Gerrit Rietveld

Gerrit Rietveld

Gerrit Thomas Rietveld, a dutch architect and furniture designer, was born on June 24, 1888 in Utrecht, Netherlands. Son of a joiner and carpenter, Rietveld left school at the age of 11 and got admission at a night school. His father trained him as a cabinetmaker from 1899 to 1906. From 1906 to 1911 he diverted his attention towards jewelry designing in the studio of C. J. Begeer. In 1917 Rietveld set up his own furniture shop and got into learning drawing, painting and model making. After learning these skills Rietveld moved towards studying and practicing architecture and along with this kept working as a self-employed cabinetmaker for eight years. In 1918 he started his own furniture factory and in 1919 commenced his architectural career officially. In addition to his practice, Rietveld also joined the De Stijl movement in 1919.

With passing time Gerrit Rietveld started working as an independent architect and due to sufficient contacts he succeeded in exhibiting his works abroad and in 1924 he got the chance to design his first building. In 1928 his personal interests bent towards more functional style of architecture known as either Nieuwe Zakelijkheid or Nieuwe Bouwen. His contributions set a progressive trend in the architectural styles of Europe during 1920s. Most prominent features of all of his projects were discreet lines and planes, dynamically defined volumes, less enclosed spaces, open plans and large areas comprising of glass.

After doing a lot of revolutionary work in 1920s, 1930s proved to be the less fortunate years for Rietveld. His architectural commissions became thin but he never stopped designing furniture. From 1936 Rietveld dedicated all his strength and focus to furniture designing and kept working on this area of design until after the Second World War, but again soon after the war he started receiving architectural commissions again and designed some notable buildings and structures. During Rietveld’s career came a time when his work went into declination due to rationalism but right after thirty years the revival of his style from 1920s caused a rebirth of his works.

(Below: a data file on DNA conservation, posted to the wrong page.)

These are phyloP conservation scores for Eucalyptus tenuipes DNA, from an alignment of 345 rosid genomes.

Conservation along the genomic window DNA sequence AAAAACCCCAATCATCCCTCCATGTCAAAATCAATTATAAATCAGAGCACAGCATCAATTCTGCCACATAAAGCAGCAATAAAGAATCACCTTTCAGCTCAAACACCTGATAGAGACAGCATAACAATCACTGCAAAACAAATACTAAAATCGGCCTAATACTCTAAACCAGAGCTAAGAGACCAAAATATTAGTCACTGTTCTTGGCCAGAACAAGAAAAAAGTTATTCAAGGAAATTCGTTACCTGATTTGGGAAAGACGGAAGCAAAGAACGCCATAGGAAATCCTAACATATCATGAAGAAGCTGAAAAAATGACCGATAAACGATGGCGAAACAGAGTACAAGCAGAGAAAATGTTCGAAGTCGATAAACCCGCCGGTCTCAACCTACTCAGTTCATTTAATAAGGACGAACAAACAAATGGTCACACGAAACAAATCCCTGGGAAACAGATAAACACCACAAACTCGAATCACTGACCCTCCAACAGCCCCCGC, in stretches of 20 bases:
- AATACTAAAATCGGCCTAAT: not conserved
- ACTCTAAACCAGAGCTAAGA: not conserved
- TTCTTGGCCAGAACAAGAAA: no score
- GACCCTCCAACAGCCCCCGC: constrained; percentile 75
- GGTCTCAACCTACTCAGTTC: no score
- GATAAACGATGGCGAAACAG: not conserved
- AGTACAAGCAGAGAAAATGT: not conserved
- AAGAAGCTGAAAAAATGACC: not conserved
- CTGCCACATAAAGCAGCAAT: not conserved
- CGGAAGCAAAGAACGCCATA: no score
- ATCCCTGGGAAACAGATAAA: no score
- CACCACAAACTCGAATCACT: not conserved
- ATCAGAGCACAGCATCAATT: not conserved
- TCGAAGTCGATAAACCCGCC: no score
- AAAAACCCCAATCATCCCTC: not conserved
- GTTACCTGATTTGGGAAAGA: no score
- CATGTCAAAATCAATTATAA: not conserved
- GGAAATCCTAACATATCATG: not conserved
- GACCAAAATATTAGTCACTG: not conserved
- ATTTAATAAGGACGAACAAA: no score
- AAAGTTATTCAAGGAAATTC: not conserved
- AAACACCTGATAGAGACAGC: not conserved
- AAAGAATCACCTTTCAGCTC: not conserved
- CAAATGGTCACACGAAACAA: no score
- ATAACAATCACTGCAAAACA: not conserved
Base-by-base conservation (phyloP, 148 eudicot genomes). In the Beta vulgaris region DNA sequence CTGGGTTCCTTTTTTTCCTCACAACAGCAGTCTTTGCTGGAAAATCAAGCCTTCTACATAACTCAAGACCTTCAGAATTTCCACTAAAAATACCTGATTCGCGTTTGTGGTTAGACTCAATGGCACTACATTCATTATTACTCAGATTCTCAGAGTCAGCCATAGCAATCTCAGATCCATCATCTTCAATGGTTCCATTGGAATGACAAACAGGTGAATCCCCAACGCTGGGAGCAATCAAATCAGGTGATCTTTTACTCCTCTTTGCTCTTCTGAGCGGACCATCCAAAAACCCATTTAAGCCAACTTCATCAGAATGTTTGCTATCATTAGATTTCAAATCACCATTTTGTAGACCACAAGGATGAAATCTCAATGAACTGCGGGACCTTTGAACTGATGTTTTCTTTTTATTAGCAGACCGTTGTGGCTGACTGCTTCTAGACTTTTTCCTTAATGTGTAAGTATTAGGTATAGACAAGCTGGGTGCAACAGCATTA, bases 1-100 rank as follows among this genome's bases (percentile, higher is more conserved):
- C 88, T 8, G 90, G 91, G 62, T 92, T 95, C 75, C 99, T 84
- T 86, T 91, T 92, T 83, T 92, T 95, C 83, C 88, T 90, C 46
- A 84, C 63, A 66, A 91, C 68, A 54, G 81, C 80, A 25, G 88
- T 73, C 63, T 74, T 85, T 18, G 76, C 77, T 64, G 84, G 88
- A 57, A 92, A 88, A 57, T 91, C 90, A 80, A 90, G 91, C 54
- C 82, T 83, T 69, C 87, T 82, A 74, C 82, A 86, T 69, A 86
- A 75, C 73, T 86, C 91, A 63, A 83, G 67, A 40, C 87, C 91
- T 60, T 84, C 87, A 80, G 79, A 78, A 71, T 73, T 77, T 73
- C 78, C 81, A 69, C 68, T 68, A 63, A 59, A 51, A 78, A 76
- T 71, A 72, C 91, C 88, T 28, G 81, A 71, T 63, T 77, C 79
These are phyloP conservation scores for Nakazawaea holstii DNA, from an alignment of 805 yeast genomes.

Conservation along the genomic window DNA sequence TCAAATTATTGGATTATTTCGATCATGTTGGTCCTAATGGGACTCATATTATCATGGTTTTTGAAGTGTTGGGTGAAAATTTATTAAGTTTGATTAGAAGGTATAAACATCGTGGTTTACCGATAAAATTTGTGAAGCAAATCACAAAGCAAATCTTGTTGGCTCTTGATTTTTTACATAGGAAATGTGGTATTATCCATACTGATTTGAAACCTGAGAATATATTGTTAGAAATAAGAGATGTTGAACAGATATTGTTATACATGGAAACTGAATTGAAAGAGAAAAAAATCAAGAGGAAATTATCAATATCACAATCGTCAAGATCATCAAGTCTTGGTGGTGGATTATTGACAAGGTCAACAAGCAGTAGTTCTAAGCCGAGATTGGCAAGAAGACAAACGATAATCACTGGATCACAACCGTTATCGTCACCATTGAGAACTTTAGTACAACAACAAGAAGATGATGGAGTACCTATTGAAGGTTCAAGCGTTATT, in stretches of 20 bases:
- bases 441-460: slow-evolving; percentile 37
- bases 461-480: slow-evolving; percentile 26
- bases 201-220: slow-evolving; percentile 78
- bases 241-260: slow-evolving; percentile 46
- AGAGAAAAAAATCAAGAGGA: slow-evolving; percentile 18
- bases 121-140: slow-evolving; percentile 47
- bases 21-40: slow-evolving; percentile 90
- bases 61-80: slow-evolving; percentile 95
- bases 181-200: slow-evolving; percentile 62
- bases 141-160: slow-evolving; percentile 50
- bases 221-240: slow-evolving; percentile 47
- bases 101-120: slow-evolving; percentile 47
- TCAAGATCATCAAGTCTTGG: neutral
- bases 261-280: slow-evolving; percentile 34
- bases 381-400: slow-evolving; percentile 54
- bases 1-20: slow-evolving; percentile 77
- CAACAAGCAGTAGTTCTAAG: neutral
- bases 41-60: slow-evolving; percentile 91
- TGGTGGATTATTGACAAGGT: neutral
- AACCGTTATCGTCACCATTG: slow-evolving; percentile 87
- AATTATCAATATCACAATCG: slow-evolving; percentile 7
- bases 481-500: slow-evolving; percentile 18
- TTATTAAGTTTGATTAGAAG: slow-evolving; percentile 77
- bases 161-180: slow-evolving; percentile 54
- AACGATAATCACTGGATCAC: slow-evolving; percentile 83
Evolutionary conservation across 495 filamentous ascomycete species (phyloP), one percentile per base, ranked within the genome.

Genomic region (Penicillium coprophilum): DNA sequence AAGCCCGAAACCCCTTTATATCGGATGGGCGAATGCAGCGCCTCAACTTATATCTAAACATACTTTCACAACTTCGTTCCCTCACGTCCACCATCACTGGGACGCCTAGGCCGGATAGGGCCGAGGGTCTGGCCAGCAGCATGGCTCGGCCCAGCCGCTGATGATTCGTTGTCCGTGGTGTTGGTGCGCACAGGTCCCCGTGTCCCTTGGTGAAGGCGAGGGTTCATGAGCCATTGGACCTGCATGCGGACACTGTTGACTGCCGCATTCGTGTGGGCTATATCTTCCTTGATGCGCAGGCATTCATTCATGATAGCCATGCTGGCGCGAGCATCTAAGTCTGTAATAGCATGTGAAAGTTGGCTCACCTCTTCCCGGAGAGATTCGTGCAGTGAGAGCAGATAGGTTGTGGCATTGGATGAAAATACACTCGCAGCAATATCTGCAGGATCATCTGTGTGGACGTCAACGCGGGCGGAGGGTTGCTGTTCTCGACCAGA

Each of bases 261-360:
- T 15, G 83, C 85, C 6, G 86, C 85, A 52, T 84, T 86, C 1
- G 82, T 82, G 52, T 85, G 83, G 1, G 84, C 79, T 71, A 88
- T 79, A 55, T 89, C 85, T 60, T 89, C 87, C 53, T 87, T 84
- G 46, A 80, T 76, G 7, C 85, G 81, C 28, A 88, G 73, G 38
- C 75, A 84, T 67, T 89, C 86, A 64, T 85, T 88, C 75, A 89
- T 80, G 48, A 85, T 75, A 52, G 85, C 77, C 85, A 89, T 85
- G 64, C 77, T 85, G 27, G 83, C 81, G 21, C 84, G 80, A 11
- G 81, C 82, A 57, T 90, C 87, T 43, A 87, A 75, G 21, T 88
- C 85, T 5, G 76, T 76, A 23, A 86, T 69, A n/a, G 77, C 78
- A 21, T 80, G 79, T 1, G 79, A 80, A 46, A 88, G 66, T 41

Following are the major projects done by Gerrit Rietveld:

  • Red and Blue Chair (1917)
  • Rietveld Schröder House in Utrecht (1924)
  • Hillebrandt House, The Hague, 1935
  • Van Gogh Museum in Amsterdam
  • Muziekschool, Zeist (1932)
  • the Schroder House (1924)
  • the Zig-Zag chair
  • mass-produced houses at Utrecht (1931–34)
  • the De Ploeg Textile Works (1956)
  • Bergeyk; a housing development (1954–56)
  • the art academy (1962), Arnhem
  • Stoop House, Velp, 1951
  • the Hoograven Housing complex, Utrecht (1954-1957)
  • the Jaarbeurs, Utrecht (1956)
  • the De Ploeg textile factory, Bergeyk (1956)

The Rietveld Schröder House later acquired the status of world heritage site by UNESCO and Rietveld also got the honor of exhibiting his work at the Bauhaus. Gerrit Rietveld died on June 25, 1964 at the age of 76 in Utrecht, Netherlands.

Gerrit Rietveld Buildings